Issuing and Costing Materials into Production

Issuing and Costing Materials into Production:

To control the quantity and cost of materials, supplies, and services requires a systematic and efficient system of purchasing, recording, and storing. Equally necessary is a systematic and efficient procedure for issuing materials and supplies.

Materials Requisitions:

The materials requisition, illustrated below, is a written order to the storekeeper to deliver materials or supplies to the place designated or to give the materials to the person presenting a properly executed requisition. It is drawn by someone who has the authority to requisition materials for use in the department. The authorized employee may be a production control clerk, or department head, a supervisor, a group leader, an expeditor, or a materials release analyst. In a computerized system, the computer program will often prepare the requisition in the form of a tabulating card.

The materials requisition is the basic form used to withdraw materials from the storeroom. Its preparation results in entries in the issued section of the materials ledger card and in postings to the job order cost sheets, production reports or the various expense analysis sheets for individual departments. All withdrawals result in debits to work in process or to control accounts for factory overhead, marketing expenses, or administrative expenses, and in credits to materials.

Materials Requisitioned Journal:

With the posting to the materials ledger cards, the job order cost sheets, the production reports, and the expense analysis sheets completed, it is still necessary to post the materials withdrawals to the proper ledger control accounts. This task is greatly facilitated by the use of a materials requisitioned journal. This journal is a form of materials summary.

At the end of the month, the total of the various columns are posted directly to the ledger accounts, except for the sundries column from which items are posted individually.

Tabulating cards as materials requisitions:

Tabulating cards are convenient input or output devices for computer operations to produce the card, the computer is instructed by the console operator to perform certain materials issuance transactions for jobs or products. The card serves as authority for the storekeeper to issue the materials, internal computer operations will update the material data bank and eventually produce output reports including totals that will be entered in the general ledger accounts, unless those accounts are also part of the EDP system.

Indirect materials or supplies for factory or office use will also be stored in the inventory data bank of the computer. When such materials are needed, a request will inform the computer as to type, quantity, and requesting department. Supplies requisitioned for marketing and administrative departments would be charged to their respective departments.

Bill of Materials:

The bill of materials, a kind of master requisition, is a printed or duplicated form that lists all the materials and parts necessary for a typical job or production run. Time is saved and efficiency is promoted through the use of a bill of materials. When a job or production run is started, all the materials listed on the bill of materials are sent to the factory or are issued on a prearranged time schedule. As the bill of materials is a rather cumbersome medium for posting purpose, however, data processing improves the procedure by simultaneously. Preparing tabulating cards for materials requisitions. While the storekeeper issues the materials as stated on the bill of materials, the tabulating cards can be processed in the materials ledger section and in the cost department at almost the same time as the materials are used in the factory. A computer program will provide the print outs of the bill of materials and process the information internally to update the accounting records.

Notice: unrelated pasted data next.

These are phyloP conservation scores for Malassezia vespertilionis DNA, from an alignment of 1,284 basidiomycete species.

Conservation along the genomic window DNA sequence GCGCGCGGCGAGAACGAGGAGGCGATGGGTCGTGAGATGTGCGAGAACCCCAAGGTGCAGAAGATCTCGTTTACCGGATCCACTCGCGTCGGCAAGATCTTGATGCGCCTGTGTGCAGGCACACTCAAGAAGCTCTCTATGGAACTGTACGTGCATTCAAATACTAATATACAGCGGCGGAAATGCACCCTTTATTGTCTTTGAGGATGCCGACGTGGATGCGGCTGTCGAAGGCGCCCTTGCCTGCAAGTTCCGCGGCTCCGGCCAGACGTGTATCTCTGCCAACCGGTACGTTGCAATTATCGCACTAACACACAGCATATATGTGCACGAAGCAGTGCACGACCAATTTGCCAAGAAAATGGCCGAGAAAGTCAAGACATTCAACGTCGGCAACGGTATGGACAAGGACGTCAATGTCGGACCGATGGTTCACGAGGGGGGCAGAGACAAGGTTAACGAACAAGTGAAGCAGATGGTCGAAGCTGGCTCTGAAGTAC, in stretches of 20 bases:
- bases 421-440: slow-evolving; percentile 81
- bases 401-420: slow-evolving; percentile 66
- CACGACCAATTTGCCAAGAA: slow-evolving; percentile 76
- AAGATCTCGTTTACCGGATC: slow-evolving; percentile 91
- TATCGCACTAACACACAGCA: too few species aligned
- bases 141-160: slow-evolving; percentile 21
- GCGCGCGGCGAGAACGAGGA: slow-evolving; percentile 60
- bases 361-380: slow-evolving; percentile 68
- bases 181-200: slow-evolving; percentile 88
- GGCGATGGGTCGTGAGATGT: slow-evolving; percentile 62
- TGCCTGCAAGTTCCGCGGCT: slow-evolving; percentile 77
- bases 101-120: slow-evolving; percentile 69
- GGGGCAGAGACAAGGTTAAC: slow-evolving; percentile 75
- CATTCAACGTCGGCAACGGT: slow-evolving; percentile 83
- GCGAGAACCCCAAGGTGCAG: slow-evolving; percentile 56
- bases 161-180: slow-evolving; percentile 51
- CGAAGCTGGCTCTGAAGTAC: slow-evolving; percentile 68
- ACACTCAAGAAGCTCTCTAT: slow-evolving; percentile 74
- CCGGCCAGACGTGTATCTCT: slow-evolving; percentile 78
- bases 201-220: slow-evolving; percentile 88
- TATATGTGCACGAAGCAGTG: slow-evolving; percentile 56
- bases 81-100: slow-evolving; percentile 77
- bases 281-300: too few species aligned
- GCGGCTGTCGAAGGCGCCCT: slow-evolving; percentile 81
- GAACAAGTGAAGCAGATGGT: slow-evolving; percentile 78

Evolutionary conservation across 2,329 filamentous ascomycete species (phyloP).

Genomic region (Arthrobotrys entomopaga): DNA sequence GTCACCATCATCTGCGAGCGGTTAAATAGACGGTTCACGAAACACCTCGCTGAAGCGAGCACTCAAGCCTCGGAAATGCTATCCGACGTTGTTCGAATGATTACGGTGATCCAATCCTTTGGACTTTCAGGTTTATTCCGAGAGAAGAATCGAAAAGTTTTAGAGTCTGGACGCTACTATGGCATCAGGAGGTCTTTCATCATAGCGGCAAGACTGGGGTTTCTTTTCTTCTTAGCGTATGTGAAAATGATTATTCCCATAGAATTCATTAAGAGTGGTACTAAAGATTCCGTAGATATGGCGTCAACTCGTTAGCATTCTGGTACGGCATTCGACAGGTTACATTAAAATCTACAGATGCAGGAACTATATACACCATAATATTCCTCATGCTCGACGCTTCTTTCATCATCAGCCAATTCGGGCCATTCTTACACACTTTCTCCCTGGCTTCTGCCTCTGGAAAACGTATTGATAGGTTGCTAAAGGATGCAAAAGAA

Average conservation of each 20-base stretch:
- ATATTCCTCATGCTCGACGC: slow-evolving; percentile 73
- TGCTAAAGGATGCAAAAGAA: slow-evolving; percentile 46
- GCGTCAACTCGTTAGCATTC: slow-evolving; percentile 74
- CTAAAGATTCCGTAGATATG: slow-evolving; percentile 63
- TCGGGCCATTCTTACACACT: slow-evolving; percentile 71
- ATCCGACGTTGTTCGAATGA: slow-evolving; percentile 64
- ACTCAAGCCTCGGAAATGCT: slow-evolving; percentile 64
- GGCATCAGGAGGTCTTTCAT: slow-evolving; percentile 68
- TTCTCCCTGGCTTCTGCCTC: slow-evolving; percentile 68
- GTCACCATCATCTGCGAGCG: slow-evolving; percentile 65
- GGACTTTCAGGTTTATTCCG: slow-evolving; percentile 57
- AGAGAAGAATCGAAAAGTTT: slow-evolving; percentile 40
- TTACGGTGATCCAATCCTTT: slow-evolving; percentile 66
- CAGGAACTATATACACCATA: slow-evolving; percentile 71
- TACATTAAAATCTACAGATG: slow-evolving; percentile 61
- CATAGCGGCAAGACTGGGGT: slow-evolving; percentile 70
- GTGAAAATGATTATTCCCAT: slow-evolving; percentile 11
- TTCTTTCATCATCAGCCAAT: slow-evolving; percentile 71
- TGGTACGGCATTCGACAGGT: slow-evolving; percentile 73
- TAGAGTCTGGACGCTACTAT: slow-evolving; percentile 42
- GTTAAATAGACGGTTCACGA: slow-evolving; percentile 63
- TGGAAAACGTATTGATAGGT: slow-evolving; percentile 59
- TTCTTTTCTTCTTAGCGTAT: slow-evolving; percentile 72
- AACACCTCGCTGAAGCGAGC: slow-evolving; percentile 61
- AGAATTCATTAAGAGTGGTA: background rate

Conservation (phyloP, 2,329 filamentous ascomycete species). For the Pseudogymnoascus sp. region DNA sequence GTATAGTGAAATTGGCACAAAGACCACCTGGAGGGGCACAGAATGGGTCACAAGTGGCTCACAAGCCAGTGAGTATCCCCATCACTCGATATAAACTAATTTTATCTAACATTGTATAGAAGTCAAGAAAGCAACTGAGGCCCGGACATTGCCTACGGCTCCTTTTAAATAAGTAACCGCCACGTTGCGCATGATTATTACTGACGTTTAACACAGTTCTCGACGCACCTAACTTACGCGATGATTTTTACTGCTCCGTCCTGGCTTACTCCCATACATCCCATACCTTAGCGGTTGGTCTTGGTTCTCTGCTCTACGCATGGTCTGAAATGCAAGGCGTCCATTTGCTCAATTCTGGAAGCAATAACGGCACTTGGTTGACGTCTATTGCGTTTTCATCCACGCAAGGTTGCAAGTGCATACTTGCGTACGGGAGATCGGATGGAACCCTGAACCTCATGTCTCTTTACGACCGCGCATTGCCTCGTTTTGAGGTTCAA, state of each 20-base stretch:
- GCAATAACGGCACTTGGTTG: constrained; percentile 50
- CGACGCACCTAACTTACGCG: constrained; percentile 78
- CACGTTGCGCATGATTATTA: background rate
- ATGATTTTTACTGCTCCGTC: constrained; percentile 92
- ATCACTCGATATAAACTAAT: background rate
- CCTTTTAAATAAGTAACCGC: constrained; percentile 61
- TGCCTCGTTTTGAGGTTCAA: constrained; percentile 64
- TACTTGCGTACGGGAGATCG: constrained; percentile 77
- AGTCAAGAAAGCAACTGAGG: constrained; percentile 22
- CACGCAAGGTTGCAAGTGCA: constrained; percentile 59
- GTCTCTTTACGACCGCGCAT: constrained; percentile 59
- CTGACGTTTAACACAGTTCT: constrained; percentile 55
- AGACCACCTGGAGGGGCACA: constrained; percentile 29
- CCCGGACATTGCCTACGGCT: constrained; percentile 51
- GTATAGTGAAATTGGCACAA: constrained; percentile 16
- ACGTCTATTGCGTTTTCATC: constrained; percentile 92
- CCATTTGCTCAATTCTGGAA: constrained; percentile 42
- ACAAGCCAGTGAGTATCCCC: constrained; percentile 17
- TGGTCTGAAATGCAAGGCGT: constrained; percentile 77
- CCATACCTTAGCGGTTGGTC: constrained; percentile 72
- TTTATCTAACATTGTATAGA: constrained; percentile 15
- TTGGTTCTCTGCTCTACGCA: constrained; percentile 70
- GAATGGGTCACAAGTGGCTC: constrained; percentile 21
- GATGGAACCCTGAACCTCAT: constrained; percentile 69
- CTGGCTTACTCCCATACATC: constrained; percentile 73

You may also be interested in other useful articles from “controlling and costing materials” chapter:

  1. Purchases of productive material
  2. Purchases of supplies, services, and repairs
  3. Materials purchasing forms
  4. Receiving materials
  5. Invoice approval and data processing
  6. Correcting invoices
  7. Electronic data processing (EDP)  for materials received and issued
  8. Cost of acquiring materials
  9. Storage and use of materials
  10. Issuing and costing materials into production
  11. Materials ledger card – perpetual inventory
  12. First-in-First-Out (FIFO) Costing Method
  13. Average Costing Method
  14. Last-in-First-Out (LIFO) Costing Method
  15. Other Methods-Month end average cost, last purchase price or market price at date of issue, and standard cost
  16. Inventory valuation at cost or market whichever is lower
  17. American Institute of Certified Public Accountant (AICPA) cost or market rules
  18. Adjustments for departures from the costing method used
  19. Inventory pricing and interim financial reporting
  20. Transfer of materials cost to finished production
  21. Physical inventory
  22. Adjusting Materials Ledger Cards and Accounts to Conform to Inventory Accounts
  23. Scrap and waste
  24. Spoiled goods
  25. Defective work
  26. Discussion Questions and Answers about Controlling and Costing Materials


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